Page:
Armageddon of arrogance

The tragedy in the northern-western quarter of South Asia came closer to being converted into a catastrophe for all of South Asia during the month of May. For, let us accept this as fact, the tensions of India and Pakistan have very little to do with life outside of the Hindi-Urdu belt. Two peoples across the borders of Punjab have the deepest dislike for each other because they are so like each other, and this is what gives fuel to the India-Pakistan animosities which could easily turn all of the rest of us into cinder. These two twin peoples, to cover up their visceral dislike, use the cover of religion to defy and denigrate each other. Allah and Ram are exploited for the sake of nationalist pride. The excuse of less than a million Kashmiris in the Vale is considered by Islamabad and New Delhi to be reason enough to drag 1400 million South Asians (counting 1000 million Indians) to the brink of nuclear war. This lack of imagination is stupefying but sadly real. What is the use of going to war over Kashmir, or forever using it as the excuse to call up war, when both Islamabad and New Delhi know that the Kashmiris themselves would prefer to be autonomous from both? Only an imperfect democracy like India would deliver an entity such as the Bharatiya Janata Party, so cynically capable of drumming up war fever to put the naked shame of post-Godhra Gujarat behind it. And only the under-educated strategists who today control all our collective fate would advise raising the rhetoric to such a level that any terrorist group could have the privilege of starting a nuclear war that will kill millions – the room for manoeuvre has been so restricted by loud talk out of New Delhi that India will have to go to war if there is, god forbid, another vicious terrorist attack on innocents or an assassination of a national political personality. Lacking the self-confidence to address the problem of Kashmir and its separateness, even as recognised by Article 370 of the Indian Constitution, the political elite of India find it comforting to dare a smaller neighbour that has a massive inferiority complex. Such is the state of immature democracy that the part of this elite that makes up the media and the political opposition cannot speak up in the face of war hysteria, for fear of being labelled anti-national.

Meanwhile, what of the neighbour that is not even a democracy, which is shack-led by a theocratic state ideology, and nurses an infantile grudge against India that is larger than India itself? Defined by a brittle superstructure which relies on the alertness of one man, a general metamorphising into a politician, Pakistan is an unstable adversary at the best of times. The post-11 September scenario makes it only much more insecure. This is a country which for a long time openly allowed jehadis to operate training camps, and abetted infiltration across the Line of Control to defile the very nature of Kashmiriat, knowing fully well the catastrophic whirlwind this may reap. It is a country which can propound the atavistic principle of first-strike, and which will test three missiles over three days in the middle of the most tense stand-off ever. It is better for New Delhi to talk to such an unstable adversary than to display a bellicosity which can lead to all-out war.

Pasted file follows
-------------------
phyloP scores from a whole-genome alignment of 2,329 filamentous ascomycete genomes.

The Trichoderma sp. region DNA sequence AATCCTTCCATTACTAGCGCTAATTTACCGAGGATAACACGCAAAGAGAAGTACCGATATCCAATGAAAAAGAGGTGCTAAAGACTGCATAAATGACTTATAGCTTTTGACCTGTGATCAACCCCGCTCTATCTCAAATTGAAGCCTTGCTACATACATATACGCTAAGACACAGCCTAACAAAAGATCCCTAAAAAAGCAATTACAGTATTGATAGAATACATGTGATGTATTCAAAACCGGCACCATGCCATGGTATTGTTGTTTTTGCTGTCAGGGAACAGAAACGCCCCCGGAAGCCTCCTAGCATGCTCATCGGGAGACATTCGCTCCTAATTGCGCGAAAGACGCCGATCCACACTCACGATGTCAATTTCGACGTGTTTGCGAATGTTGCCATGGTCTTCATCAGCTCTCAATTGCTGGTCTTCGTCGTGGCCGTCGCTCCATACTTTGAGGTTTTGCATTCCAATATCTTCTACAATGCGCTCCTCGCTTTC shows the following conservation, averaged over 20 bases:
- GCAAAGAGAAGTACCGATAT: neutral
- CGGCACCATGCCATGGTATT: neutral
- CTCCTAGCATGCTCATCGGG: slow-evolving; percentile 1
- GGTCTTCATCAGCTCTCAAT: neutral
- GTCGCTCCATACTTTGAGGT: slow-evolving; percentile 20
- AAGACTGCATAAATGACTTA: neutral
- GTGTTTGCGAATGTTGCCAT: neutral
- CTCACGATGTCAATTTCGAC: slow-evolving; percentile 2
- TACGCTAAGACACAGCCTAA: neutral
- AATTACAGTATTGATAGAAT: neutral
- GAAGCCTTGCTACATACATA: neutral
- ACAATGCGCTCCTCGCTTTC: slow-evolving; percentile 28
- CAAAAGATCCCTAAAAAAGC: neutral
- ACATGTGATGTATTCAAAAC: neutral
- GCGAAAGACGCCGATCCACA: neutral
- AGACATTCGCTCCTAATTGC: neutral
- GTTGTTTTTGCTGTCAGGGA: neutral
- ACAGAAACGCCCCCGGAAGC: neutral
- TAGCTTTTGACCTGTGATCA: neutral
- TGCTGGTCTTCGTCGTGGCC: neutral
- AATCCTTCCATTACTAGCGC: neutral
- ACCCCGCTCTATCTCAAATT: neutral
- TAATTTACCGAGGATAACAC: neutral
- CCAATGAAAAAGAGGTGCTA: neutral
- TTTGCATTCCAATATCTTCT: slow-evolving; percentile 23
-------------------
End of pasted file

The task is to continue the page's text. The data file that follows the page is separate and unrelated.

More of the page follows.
To repeat, this is really a war between similar peoples across the Punjab border. It is time for the Balochi, the Sindhi, the Bengali, the Tamil, the Asamiya and the Nepali to refuse to go along with someone else's angst and agenda. Both New Delhi and Islamabad must get the message – if we should all survive this bout to live another day – that representative and responsible government means speaking for all the people. The firefight between New Delhi and Islamabad will not serve the interests of all the people of India, Pakistan and South Asia. The war of words has come awfully close to being a war of warheads. It is time to come to collective our senses.

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Himal Southasian